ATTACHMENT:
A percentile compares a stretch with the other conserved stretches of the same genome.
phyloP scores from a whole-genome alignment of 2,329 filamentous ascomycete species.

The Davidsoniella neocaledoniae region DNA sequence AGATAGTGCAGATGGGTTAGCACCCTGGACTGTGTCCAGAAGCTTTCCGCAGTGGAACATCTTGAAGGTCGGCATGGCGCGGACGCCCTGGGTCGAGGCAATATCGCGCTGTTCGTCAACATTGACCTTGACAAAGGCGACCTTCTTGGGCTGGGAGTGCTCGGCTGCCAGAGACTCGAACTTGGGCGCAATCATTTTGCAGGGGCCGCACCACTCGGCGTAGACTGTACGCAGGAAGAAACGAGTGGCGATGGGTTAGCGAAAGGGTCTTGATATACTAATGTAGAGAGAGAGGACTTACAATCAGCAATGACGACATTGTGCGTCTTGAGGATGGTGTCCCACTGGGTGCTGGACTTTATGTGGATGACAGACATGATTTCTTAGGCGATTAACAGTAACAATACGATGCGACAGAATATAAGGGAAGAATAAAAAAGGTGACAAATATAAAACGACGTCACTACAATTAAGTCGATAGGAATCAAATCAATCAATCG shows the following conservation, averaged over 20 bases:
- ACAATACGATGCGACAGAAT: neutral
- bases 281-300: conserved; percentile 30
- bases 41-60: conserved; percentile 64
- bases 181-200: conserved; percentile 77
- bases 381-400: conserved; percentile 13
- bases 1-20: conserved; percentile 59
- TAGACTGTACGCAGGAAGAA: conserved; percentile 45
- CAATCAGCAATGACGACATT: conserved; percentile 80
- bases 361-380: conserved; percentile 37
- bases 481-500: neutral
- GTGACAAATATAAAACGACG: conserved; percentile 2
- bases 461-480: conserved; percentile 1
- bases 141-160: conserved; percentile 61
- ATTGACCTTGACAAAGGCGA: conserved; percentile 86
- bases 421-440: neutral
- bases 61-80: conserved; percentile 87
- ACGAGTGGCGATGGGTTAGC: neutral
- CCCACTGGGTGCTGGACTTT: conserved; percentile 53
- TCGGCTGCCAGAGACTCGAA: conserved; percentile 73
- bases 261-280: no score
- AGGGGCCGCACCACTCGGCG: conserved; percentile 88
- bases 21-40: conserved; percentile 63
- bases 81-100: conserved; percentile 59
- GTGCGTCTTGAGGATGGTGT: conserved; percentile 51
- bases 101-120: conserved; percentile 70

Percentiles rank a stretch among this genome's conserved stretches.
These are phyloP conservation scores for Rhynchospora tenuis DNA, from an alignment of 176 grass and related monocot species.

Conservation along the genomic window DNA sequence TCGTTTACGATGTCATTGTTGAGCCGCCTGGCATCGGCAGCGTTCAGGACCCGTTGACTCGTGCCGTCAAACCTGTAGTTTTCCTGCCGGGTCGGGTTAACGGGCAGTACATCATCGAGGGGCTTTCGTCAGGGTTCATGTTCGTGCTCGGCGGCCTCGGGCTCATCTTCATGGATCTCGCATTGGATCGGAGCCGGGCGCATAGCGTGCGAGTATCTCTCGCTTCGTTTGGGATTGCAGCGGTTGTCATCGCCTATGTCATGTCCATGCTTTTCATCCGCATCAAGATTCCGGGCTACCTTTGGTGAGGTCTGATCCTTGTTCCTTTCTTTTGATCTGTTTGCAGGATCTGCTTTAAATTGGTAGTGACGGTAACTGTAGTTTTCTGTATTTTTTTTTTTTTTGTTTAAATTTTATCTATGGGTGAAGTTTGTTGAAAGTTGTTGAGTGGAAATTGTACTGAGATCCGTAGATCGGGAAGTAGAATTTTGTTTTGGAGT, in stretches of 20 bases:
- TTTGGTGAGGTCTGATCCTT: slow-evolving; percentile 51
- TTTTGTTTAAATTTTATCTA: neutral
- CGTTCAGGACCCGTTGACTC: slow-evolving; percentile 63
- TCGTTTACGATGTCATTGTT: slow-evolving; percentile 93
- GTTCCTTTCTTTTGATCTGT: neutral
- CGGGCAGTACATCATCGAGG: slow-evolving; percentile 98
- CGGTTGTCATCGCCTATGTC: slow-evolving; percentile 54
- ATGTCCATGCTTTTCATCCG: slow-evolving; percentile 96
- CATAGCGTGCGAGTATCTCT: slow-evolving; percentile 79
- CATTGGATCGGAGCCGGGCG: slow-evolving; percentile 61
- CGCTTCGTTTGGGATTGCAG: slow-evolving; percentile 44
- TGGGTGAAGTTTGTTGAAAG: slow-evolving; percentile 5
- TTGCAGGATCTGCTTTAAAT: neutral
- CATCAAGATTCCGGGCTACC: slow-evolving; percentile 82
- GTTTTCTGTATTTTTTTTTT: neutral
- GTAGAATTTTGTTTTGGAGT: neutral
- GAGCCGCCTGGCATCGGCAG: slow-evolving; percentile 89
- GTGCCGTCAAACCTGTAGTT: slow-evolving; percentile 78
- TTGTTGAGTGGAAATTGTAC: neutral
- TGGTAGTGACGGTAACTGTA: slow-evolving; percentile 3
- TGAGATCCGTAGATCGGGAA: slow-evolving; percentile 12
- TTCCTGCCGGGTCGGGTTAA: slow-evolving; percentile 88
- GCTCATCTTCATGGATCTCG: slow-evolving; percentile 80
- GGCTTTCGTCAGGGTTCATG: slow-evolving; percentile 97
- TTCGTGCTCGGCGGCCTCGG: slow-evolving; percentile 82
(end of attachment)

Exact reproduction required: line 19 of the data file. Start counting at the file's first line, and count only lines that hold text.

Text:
- bases 61-80: conserved; percentile 87